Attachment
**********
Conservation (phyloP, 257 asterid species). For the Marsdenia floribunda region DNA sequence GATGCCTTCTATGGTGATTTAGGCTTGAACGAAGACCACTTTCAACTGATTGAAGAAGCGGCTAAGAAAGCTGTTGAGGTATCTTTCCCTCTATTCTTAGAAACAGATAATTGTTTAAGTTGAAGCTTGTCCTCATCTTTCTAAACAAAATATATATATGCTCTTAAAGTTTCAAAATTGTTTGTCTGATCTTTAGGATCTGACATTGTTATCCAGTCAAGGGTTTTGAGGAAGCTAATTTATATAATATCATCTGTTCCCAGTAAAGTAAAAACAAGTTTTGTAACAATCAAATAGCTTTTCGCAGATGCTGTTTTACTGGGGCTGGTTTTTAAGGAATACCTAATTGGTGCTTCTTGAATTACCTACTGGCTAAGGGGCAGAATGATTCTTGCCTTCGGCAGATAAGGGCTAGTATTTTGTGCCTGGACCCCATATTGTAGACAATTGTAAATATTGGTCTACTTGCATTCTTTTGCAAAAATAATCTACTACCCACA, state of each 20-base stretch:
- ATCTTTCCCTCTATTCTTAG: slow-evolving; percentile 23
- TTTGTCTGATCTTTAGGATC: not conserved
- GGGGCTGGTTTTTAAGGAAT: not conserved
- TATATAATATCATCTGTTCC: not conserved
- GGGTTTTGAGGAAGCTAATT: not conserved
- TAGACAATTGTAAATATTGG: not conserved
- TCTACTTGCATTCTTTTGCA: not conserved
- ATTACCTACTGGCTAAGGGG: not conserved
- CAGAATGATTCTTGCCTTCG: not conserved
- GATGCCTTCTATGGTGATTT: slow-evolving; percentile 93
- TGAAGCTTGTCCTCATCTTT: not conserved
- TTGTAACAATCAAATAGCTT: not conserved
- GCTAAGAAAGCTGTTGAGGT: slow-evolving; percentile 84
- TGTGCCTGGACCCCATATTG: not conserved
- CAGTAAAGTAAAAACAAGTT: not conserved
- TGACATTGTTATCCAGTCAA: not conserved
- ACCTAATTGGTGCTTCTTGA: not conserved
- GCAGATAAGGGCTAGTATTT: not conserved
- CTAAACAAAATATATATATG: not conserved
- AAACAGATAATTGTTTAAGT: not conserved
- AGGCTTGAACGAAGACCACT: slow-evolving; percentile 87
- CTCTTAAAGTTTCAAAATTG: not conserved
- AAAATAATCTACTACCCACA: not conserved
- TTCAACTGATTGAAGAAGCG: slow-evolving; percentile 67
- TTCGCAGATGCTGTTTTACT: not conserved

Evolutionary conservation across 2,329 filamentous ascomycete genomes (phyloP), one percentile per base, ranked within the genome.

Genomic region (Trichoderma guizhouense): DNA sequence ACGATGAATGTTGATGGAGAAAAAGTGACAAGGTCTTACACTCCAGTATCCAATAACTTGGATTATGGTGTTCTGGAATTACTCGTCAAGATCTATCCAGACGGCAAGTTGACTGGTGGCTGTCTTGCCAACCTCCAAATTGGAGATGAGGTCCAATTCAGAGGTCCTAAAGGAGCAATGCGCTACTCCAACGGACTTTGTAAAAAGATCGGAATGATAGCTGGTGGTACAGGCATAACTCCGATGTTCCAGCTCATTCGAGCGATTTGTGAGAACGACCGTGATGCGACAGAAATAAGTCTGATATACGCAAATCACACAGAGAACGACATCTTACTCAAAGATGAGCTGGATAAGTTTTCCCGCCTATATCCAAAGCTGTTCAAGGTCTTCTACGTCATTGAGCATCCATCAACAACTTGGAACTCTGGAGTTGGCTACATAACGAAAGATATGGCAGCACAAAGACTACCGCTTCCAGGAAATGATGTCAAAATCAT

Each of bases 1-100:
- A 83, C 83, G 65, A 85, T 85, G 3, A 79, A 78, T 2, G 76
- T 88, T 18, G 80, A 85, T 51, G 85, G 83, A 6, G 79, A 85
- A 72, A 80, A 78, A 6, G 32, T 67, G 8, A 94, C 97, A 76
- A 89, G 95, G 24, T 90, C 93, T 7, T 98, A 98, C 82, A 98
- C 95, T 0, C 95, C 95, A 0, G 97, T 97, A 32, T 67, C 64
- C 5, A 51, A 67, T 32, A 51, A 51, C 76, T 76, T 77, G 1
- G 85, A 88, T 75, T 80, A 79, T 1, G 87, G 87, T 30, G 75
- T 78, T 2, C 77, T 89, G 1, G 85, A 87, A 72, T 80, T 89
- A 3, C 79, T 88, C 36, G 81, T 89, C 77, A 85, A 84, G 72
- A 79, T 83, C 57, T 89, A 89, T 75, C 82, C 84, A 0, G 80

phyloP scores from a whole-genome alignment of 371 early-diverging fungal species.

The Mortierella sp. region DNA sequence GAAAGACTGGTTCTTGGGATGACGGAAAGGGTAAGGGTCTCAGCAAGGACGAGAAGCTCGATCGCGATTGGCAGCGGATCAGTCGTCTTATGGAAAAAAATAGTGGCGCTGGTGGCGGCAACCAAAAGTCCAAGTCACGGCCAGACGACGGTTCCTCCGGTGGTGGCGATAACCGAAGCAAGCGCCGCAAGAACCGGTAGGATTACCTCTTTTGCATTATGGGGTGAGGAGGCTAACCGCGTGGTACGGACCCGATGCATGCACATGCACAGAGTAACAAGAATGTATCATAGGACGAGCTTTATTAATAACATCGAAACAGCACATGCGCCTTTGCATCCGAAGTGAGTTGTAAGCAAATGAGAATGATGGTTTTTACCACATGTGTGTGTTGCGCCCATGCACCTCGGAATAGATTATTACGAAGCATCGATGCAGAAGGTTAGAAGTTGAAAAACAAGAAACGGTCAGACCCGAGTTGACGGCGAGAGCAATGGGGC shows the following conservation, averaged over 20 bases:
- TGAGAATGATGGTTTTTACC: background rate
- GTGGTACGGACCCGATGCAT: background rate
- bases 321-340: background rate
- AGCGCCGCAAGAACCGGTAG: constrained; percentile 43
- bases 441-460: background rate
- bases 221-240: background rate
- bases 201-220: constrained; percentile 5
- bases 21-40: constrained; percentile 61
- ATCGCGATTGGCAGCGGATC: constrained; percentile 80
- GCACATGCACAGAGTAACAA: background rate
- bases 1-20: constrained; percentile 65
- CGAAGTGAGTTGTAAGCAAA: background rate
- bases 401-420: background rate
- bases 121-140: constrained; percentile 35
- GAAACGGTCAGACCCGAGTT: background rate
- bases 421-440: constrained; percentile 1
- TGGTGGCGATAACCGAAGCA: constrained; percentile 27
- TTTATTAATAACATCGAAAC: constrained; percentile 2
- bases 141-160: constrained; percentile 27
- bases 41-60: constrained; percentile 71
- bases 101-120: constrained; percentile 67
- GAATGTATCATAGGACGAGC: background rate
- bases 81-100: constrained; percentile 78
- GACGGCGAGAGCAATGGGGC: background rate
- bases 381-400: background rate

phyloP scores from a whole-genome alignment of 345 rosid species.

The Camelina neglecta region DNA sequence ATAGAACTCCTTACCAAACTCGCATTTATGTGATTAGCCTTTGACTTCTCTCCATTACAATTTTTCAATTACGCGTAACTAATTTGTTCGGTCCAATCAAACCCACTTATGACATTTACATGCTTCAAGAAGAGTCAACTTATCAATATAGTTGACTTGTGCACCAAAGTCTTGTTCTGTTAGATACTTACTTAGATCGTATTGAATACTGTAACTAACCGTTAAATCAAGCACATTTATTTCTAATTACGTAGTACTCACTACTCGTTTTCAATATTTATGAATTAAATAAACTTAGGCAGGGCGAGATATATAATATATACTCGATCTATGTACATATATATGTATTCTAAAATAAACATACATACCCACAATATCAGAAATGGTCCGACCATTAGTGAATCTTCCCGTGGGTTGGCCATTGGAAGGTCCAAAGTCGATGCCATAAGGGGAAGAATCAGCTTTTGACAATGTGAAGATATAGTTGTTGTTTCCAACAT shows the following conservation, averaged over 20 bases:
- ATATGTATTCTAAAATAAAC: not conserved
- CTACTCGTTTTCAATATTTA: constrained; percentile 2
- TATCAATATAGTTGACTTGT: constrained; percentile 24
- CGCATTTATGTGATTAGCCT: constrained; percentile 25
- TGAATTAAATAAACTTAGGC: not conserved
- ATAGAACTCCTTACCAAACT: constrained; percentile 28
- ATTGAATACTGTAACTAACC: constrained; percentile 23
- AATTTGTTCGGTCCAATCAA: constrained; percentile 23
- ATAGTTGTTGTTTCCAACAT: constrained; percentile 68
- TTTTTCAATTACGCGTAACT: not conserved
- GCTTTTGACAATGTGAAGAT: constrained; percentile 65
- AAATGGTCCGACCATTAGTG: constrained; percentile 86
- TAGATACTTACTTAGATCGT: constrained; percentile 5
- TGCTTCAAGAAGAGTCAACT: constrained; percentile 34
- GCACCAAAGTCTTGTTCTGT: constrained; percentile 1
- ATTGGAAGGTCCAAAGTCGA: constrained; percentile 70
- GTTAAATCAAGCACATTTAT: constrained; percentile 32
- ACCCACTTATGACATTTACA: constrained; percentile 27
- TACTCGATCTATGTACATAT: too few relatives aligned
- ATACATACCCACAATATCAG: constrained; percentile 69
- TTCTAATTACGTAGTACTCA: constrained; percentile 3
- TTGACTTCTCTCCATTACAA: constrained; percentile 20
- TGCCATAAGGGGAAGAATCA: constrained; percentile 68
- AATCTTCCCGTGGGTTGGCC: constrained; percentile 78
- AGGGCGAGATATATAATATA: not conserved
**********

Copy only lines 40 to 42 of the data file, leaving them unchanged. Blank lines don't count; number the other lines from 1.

phyloP scores from a whole-genome alignment of 371 early-diverging fungal species.

The Mortierella sp. region DNA sequence GAAAGACTGGTTCTTGGGATGACGGAAAGGGTAAGGGTCTCAGCAAGGACGAGAAGCTCGATCGCGATTGGCAGCGGATCAGTCGTCTTATGGAAAAAAATAGTGGCGCTGGTGGCGGCAACCAAAAGTCCAAGTCACGGCCAGACGACGGTTCCTCCGGTGGTGGCGATAACCGAAGCAAGCGCCGCAAGAACCGGTAGGATTACCTCTTTTGCATTATGGGGTGAGGAGGCTAACCGCGTGGTACGGACCCGATGCATGCACATGCACAGAGTAACAAGAATGTATCATAGGACGAGCTTTATTAATAACATCGAAACAGCACATGCGCCTTTGCATCCGAAGTGAGTTGTAAGCAAATGAGAATGATGGTTTTTACCACATGTGTGTGTTGCGCCCATGCACCTCGGAATAGATTATTACGAAGCATCGATGCAGAAGGTTAGAAGTTGAAAAACAAGAAACGGTCAGACCCGAGTTGACGGCGAGAGCAATGGGGC shows the following conservation, averaged over 20 bases:
- TGAGAATGATGGTTTTTACC: background rate